What is an ultrasound guided injection? 

Until recently in most cases injections for musculoskeletal conditions (joints, tendons, ligaments muscles) have been done without direct vision of the needle and instead have been carried out based on our knowledge of the anatomy of the structure that we are injecting. In injecting based on our knowledge rather than directly visualising the structures that we are injecting is called: landmark guided or unguided injections. 

Some GPs, sports physicians, rheumatologists, orthopaedic specialists, and Advanced Practice Physiotherapists have been carrying out landmark guided injections for many years. 

However accurately delivering an injection in for example, a tendon sheath or in a joint space without direct visualisation is quite difficult. This is why more clinicians have started using ultrasound guidance to target the injections accurately. 


What are the main benefits of ultrasound guided injections for patients? 

  • Studies have shown that ultrasound guidance reduce the risks  
  • Reduced overall side effects 
  • Better patient comfort 
  • Better patient satisfaction 
  • Significantly more accurate injection with all injection procedures 
  • Improved outcomes. 


How is an ultrasound guided injection done? 

Ultrasound-guided injections should be done in a clean environment with the use of sterile ultrasound gel which is placed on the skin. The ultrasound probe is placed on the gel allowing the operator to see the target structure. The tip of the needle is then carefully advanced whilst monitoring it. The tip of the needle is then placed exactly in the target structure. Once we are satisfied with the accuracy of the needle placement the substance in the syringe (steroid, local anaesthetic and or Hyaluronic acid) can be injected.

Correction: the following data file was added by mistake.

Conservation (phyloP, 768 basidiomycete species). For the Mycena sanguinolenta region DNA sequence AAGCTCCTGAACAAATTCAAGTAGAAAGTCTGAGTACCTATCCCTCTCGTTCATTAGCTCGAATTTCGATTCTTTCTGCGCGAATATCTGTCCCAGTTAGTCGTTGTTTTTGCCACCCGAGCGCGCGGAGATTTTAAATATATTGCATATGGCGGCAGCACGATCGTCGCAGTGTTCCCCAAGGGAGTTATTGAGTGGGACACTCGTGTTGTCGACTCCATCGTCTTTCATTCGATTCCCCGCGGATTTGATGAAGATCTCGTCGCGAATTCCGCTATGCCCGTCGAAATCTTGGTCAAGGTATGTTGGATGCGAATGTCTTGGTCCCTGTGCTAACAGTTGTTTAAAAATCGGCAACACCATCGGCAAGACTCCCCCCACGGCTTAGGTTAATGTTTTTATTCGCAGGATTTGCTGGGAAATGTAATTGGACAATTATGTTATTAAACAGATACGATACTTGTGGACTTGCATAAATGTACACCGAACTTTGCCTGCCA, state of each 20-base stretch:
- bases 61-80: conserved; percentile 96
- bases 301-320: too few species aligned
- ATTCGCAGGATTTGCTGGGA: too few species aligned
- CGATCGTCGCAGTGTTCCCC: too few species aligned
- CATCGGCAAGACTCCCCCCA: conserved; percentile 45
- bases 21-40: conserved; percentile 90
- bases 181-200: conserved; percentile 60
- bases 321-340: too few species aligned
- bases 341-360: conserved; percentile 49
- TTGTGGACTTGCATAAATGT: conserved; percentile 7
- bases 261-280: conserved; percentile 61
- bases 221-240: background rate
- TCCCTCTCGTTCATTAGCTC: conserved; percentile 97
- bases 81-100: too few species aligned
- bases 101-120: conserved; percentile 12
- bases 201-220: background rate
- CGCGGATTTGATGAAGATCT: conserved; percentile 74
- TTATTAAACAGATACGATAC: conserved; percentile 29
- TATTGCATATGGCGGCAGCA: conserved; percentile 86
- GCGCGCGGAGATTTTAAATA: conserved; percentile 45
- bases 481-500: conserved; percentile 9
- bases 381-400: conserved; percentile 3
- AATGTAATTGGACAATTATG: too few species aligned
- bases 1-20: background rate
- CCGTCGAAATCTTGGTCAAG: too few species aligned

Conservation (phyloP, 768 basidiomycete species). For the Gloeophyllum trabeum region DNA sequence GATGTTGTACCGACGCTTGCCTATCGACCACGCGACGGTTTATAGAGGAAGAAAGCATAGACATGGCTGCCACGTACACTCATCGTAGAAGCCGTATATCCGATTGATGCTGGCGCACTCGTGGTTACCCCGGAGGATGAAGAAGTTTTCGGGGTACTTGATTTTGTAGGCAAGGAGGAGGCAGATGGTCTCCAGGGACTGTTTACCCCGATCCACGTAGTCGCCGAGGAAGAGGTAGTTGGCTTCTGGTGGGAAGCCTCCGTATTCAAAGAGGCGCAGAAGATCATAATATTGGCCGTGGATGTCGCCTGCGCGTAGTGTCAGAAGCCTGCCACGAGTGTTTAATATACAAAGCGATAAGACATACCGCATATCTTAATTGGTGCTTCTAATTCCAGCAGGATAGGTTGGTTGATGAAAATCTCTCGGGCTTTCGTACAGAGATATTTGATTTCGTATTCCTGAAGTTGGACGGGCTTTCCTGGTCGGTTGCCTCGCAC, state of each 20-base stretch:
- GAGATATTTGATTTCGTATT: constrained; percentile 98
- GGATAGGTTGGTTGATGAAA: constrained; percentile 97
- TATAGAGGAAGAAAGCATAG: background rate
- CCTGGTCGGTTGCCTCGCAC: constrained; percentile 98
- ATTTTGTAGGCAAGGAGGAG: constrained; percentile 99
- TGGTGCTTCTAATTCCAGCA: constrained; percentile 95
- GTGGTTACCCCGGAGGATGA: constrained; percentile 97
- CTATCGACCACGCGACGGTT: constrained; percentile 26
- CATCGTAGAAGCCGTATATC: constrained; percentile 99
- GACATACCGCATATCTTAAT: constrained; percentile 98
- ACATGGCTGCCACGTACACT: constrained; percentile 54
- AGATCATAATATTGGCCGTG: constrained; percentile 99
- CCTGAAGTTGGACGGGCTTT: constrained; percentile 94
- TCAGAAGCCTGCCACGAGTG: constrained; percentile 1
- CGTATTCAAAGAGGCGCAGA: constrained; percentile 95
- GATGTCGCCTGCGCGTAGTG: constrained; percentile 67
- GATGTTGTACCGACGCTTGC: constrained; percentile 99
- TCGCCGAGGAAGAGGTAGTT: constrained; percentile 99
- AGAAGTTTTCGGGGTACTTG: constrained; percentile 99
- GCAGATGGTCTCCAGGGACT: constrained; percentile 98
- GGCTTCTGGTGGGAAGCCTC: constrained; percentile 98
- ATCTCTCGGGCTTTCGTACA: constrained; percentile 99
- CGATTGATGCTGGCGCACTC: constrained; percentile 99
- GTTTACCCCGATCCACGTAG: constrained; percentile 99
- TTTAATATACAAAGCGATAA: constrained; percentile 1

Why do I need an ultrasound guided injection? 

Pain from joints, ligaments and tendons can affect your quality of life and prevent you from doing normal day to day activities. If symptoms do not respond to conservative treatments (rest, physiotherapy) then an injection of local anaesthetic and steroid can be used to provide pain relief. 


Who carries out the ultrasound and injection? 

The examination will be performed by a practitioner specialised in musculoskeletal problems (such as a specialist physiotherapist a specialist doctor or a radiologist). 

It can take many years to learn how to do an ultrasound injection. As ultrasound guided injections are a difficult skill to master it is important that you find a practitioner who has excellent skills. Those with high levels of skills often are the ones teaching other practitioners to become competent in ultrasound guided injections.  

It is important to be able to trust the degree of skill of your practitioner as the use of diagnostic ultrasound and ultrasound guided injections in the UK happens without clearly enforced regulation. This is why at Sonoscope injections are carried out by a practitioner who delivers 1000s of injections per year and who is an experienced lecturer and teacher of ultrasound guided injections both privately and through university (Brunel).